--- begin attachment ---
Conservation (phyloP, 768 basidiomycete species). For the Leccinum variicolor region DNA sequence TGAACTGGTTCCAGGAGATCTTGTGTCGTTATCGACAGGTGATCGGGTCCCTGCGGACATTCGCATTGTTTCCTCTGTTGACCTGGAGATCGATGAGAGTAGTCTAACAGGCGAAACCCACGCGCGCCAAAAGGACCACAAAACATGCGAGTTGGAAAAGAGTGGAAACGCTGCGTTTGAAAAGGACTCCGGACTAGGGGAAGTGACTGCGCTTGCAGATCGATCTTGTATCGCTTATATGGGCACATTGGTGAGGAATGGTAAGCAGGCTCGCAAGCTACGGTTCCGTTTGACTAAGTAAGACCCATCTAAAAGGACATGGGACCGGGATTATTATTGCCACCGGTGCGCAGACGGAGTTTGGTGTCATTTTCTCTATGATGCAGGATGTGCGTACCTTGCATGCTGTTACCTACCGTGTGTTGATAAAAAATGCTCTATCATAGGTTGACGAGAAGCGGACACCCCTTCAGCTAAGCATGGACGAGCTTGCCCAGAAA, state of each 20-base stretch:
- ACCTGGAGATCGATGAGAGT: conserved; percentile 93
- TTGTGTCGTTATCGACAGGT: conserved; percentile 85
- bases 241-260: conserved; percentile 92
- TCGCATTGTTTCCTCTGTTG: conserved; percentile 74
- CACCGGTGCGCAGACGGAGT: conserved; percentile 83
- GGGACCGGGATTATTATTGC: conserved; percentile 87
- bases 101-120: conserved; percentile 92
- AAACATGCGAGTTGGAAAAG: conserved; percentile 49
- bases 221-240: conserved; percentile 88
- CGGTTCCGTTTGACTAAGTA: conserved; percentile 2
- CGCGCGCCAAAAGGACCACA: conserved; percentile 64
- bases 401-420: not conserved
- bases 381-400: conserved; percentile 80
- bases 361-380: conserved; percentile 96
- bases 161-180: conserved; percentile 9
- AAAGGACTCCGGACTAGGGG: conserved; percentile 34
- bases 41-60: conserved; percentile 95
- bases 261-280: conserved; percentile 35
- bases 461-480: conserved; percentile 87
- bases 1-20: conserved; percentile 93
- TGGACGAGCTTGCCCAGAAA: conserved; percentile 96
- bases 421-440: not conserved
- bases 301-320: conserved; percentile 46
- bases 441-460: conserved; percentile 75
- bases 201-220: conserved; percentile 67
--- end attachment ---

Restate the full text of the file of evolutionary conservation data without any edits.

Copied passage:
Conservation (phyloP, 768 basidiomycete species). For the Leccinum variicolor region DNA sequence TGAACTGGTTCCAGGAGATCTTGTGTCGTTATCGACAGGTGATCGGGTCCCTGCGGACATTCGCATTGTTTCCTCTGTTGACCTGGAGATCGATGAGAGTAGTCTAACAGGCGAAACCCACGCGCGCCAAAAGGACCACAAAACATGCGAGTTGGAAAAGAGTGGAAACGCTGCGTTTGAAAAGGACTCCGGACTAGGGGAAGTGACTGCGCTTGCAGATCGATCTTGTATCGCTTATATGGGCACATTGGTGAGGAATGGTAAGCAGGCTCGCAAGCTACGGTTCCGTTTGACTAAGTAAGACCCATCTAAAAGGACATGGGACCGGGATTATTATTGCCACCGGTGCGCAGACGGAGTTTGGTGTCATTTTCTCTATGATGCAGGATGTGCGTACCTTGCATGCTGTTACCTACCGTGTGTTGATAAAAAATGCTCTATCATAGGTTGACGAGAAGCGGACACCCCTTCAGCTAAGCATGGACGAGCTTGCCCAGAAA, state of each 20-base stretch:
- ACCTGGAGATCGATGAGAGT: conserved; percentile 93
- TTGTGTCGTTATCGACAGGT: conserved; percentile 85
- bases 241-260: conserved; percentile 92
- TCGCATTGTTTCCTCTGTTG: conserved; percentile 74
- CACCGGTGCGCAGACGGAGT: conserved; percentile 83
- GGGACCGGGATTATTATTGC: conserved; percentile 87
- bases 101-120: conserved; percentile 92
- AAACATGCGAGTTGGAAAAG: conserved; percentile 49
- bases 221-240: conserved; percentile 88
- CGGTTCCGTTTGACTAAGTA: conserved; percentile 2
- CGCGCGCCAAAAGGACCACA: conserved; percentile 64
- bases 401-420: not conserved
- bases 381-400: conserved; percentile 80
- bases 361-380: conserved; percentile 96
- bases 161-180: conserved; percentile 9
- AAAGGACTCCGGACTAGGGG: conserved; percentile 34
- bases 41-60: conserved; percentile 95
- bases 261-280: conserved; percentile 35
- bases 461-480: conserved; percentile 87
- bases 1-20: conserved; percentile 93
- TGGACGAGCTTGCCCAGAAA: conserved; percentile 96
- bases 421-440: not conserved
- bases 301-320: conserved; percentile 46
- bases 441-460: conserved; percentile 75
- bases 201-220: conserved; percentile 67